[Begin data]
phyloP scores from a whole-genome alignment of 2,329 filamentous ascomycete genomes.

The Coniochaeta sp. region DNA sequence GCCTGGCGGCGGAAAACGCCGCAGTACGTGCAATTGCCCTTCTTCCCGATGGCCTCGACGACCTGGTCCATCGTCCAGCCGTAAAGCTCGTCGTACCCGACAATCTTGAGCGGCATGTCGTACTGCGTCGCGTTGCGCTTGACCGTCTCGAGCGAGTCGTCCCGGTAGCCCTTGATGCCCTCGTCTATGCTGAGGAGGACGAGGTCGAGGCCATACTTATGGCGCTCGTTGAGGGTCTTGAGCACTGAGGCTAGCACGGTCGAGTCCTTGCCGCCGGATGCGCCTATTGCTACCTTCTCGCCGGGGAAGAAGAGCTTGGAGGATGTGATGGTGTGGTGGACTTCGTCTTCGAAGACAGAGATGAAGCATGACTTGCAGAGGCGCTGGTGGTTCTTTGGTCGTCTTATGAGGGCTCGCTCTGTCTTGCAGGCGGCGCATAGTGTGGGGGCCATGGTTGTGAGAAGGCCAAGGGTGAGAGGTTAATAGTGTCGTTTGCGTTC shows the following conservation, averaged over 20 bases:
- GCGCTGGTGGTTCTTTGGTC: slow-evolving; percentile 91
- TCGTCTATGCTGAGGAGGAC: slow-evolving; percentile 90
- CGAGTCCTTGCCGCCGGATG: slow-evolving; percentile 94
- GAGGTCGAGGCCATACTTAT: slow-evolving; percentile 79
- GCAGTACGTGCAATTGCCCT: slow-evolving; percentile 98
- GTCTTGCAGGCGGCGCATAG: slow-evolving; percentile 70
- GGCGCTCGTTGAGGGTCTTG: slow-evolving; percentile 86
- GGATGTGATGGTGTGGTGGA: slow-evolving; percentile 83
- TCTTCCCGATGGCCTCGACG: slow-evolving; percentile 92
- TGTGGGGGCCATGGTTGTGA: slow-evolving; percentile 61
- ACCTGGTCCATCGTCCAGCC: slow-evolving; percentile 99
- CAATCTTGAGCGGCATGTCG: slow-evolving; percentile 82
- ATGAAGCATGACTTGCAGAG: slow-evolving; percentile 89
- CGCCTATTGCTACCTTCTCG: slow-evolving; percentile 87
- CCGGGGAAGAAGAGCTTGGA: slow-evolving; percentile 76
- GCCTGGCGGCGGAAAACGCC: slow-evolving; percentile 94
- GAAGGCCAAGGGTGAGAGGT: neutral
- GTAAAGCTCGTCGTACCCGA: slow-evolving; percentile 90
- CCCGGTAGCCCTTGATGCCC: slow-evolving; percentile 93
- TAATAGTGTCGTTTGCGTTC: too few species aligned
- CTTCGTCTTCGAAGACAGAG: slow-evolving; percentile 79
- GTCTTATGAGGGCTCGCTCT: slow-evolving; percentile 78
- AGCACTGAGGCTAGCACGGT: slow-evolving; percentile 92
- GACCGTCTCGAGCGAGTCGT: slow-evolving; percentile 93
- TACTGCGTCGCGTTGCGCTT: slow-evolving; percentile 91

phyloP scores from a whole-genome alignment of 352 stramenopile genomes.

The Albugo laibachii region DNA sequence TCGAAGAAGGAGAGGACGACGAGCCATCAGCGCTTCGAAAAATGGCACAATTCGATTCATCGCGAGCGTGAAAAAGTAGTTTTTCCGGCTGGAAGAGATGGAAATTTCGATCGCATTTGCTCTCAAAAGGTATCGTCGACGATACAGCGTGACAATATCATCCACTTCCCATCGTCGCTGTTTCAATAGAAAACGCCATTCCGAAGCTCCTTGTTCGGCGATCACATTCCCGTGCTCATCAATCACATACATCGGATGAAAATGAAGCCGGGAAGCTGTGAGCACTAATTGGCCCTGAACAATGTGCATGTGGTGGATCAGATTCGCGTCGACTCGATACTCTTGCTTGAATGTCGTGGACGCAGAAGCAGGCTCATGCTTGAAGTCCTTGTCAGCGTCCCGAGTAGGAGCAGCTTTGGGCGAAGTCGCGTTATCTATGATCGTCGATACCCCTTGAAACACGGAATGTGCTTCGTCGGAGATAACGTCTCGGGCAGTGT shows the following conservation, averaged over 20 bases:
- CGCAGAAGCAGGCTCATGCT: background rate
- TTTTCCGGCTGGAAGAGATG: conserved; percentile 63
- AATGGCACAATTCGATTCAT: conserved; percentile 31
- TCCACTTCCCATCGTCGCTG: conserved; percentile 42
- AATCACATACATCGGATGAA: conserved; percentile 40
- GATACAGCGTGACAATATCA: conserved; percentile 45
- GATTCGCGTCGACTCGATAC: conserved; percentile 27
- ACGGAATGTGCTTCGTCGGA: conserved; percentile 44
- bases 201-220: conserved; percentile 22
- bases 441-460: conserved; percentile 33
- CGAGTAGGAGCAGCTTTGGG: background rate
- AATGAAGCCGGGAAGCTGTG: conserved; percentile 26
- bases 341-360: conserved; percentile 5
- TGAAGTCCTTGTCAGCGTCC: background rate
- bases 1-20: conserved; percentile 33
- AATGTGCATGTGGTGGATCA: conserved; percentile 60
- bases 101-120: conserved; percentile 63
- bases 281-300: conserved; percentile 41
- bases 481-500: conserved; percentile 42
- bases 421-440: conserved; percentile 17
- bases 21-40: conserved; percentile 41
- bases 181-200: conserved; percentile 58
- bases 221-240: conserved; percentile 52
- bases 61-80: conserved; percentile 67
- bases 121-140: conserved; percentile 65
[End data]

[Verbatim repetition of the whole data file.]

phyloP scores from a whole-genome alignment of 2,329 filamentous ascomycete genomes.

The Coniochaeta sp. region DNA sequence GCCTGGCGGCGGAAAACGCCGCAGTACGTGCAATTGCCCTTCTTCCCGATGGCCTCGACGACCTGGTCCATCGTCCAGCCGTAAAGCTCGTCGTACCCGACAATCTTGAGCGGCATGTCGTACTGCGTCGCGTTGCGCTTGACCGTCTCGAGCGAGTCGTCCCGGTAGCCCTTGATGCCCTCGTCTATGCTGAGGAGGACGAGGTCGAGGCCATACTTATGGCGCTCGTTGAGGGTCTTGAGCACTGAGGCTAGCACGGTCGAGTCCTTGCCGCCGGATGCGCCTATTGCTACCTTCTCGCCGGGGAAGAAGAGCTTGGAGGATGTGATGGTGTGGTGGACTTCGTCTTCGAAGACAGAGATGAAGCATGACTTGCAGAGGCGCTGGTGGTTCTTTGGTCGTCTTATGAGGGCTCGCTCTGTCTTGCAGGCGGCGCATAGTGTGGGGGCCATGGTTGTGAGAAGGCCAAGGGTGAGAGGTTAATAGTGTCGTTTGCGTTC shows the following conservation, averaged over 20 bases:
- GCGCTGGTGGTTCTTTGGTC: slow-evolving; percentile 91
- TCGTCTATGCTGAGGAGGAC: slow-evolving; percentile 90
- CGAGTCCTTGCCGCCGGATG: slow-evolving; percentile 94
- GAGGTCGAGGCCATACTTAT: slow-evolving; percentile 79
- GCAGTACGTGCAATTGCCCT: slow-evolving; percentile 98
- GTCTTGCAGGCGGCGCATAG: slow-evolving; percentile 70
- GGCGCTCGTTGAGGGTCTTG: slow-evolving; percentile 86
- GGATGTGATGGTGTGGTGGA: slow-evolving; percentile 83
- TCTTCCCGATGGCCTCGACG: slow-evolving; percentile 92
- TGTGGGGGCCATGGTTGTGA: slow-evolving; percentile 61
- ACCTGGTCCATCGTCCAGCC: slow-evolving; percentile 99
- CAATCTTGAGCGGCATGTCG: slow-evolving; percentile 82
- ATGAAGCATGACTTGCAGAG: slow-evolving; percentile 89
- CGCCTATTGCTACCTTCTCG: slow-evolving; percentile 87
- CCGGGGAAGAAGAGCTTGGA: slow-evolving; percentile 76
- GCCTGGCGGCGGAAAACGCC: slow-evolving; percentile 94
- GAAGGCCAAGGGTGAGAGGT: neutral
- GTAAAGCTCGTCGTACCCGA: slow-evolving; percentile 90
- CCCGGTAGCCCTTGATGCCC: slow-evolving; percentile 93
- TAATAGTGTCGTTTGCGTTC: too few species aligned
- CTTCGTCTTCGAAGACAGAG: slow-evolving; percentile 79
- GTCTTATGAGGGCTCGCTCT: slow-evolving; percentile 78
- AGCACTGAGGCTAGCACGGT: slow-evolving; percentile 92
- GACCGTCTCGAGCGAGTCGT: slow-evolving; percentile 93
- TACTGCGTCGCGTTGCGCTT: slow-evolving; percentile 91

phyloP scores from a whole-genome alignment of 352 stramenopile genomes.

The Albugo laibachii region DNA sequence TCGAAGAAGGAGAGGACGACGAGCCATCAGCGCTTCGAAAAATGGCACAATTCGATTCATCGCGAGCGTGAAAAAGTAGTTTTTCCGGCTGGAAGAGATGGAAATTTCGATCGCATTTGCTCTCAAAAGGTATCGTCGACGATACAGCGTGACAATATCATCCACTTCCCATCGTCGCTGTTTCAATAGAAAACGCCATTCCGAAGCTCCTTGTTCGGCGATCACATTCCCGTGCTCATCAATCACATACATCGGATGAAAATGAAGCCGGGAAGCTGTGAGCACTAATTGGCCCTGAACAATGTGCATGTGGTGGATCAGATTCGCGTCGACTCGATACTCTTGCTTGAATGTCGTGGACGCAGAAGCAGGCTCATGCTTGAAGTCCTTGTCAGCGTCCCGAGTAGGAGCAGCTTTGGGCGAAGTCGCGTTATCTATGATCGTCGATACCCCTTGAAACACGGAATGTGCTTCGTCGGAGATAACGTCTCGGGCAGTGT shows the following conservation, averaged over 20 bases:
- CGCAGAAGCAGGCTCATGCT: background rate
- TTTTCCGGCTGGAAGAGATG: conserved; percentile 63
- AATGGCACAATTCGATTCAT: conserved; percentile 31
- TCCACTTCCCATCGTCGCTG: conserved; percentile 42
- AATCACATACATCGGATGAA: conserved; percentile 40
- GATACAGCGTGACAATATCA: conserved; percentile 45
- GATTCGCGTCGACTCGATAC: conserved; percentile 27
- ACGGAATGTGCTTCGTCGGA: conserved; percentile 44
- bases 201-220: conserved; percentile 22
- bases 441-460: conserved; percentile 33
- CGAGTAGGAGCAGCTTTGGG: background rate
- AATGAAGCCGGGAAGCTGTG: conserved; percentile 26
- bases 341-360: conserved; percentile 5
- TGAAGTCCTTGTCAGCGTCC: background rate
- bases 1-20: conserved; percentile 33
- AATGTGCATGTGGTGGATCA: conserved; percentile 60
- bases 101-120: conserved; percentile 63
- bases 281-300: conserved; percentile 41
- bases 481-500: conserved; percentile 42
- bases 421-440: conserved; percentile 17
- bases 21-40: conserved; percentile 41
- bases 181-200: conserved; percentile 58
- bases 221-240: conserved; percentile 52
- bases 61-80: conserved; percentile 67
- bases 121-140: conserved; percentile 65